The picture books are the hardest. By far.
I’m not referring to how hard it is to get a picture book accepted by a traditional publisher. Everyone thinks they can write these short and simple texts, and so the slush piles are brimming with manuscripts. This is not what I am talking about. I’m taking about writing *brilliant* picture books. Because the pretty good ones are still a dime-a-dozen.
Longer stories can limp in places, so long as they keep the reader’s interest and something about them stands out from the crowd.
You’ve heard the saying “every word must shine.” When reading novels critically, I can think of a rephrase here and there, and this is for lauded published novels. But a superb picture book must have every word perfectly situated.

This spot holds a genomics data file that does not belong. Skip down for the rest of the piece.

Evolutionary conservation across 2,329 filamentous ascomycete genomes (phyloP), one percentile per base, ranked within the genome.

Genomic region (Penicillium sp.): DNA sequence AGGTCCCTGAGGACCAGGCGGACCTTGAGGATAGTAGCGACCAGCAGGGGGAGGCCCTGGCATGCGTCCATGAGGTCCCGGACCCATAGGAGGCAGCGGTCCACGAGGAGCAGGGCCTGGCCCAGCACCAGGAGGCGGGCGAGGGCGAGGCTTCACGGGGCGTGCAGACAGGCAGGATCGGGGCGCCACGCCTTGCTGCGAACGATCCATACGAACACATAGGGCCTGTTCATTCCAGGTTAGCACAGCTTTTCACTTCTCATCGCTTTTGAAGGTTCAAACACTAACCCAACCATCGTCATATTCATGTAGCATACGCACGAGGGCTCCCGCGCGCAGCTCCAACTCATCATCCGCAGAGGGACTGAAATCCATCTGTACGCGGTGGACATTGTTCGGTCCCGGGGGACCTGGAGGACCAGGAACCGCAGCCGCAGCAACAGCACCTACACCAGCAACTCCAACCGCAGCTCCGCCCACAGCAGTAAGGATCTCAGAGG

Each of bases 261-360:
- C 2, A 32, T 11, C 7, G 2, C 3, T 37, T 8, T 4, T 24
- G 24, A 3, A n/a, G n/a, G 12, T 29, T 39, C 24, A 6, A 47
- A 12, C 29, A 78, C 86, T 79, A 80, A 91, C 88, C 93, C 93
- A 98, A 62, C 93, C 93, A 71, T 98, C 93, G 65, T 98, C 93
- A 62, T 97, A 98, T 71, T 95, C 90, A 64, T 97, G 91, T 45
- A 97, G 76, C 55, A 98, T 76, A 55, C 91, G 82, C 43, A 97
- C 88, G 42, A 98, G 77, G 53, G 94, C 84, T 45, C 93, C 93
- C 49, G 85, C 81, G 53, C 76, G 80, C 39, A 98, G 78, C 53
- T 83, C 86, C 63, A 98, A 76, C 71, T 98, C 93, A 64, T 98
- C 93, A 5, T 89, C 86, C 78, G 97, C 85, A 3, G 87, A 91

Such immaculate phrasing is evident when you try to paraphrase, and the slightest change makes the whole sentence fall flat.
In longer works you may have this immutable perfection in the first sentence or paragraph. Now think of a complete manuscript, short though it be, with only strong, lyrical, content-filled dancing sentences.
No rule book can help with that. No writing course can show the way. Great picture book texts are poetry to the visual art that will sing with them when the book is put together.
May 25th, 2015 By Mirka Breen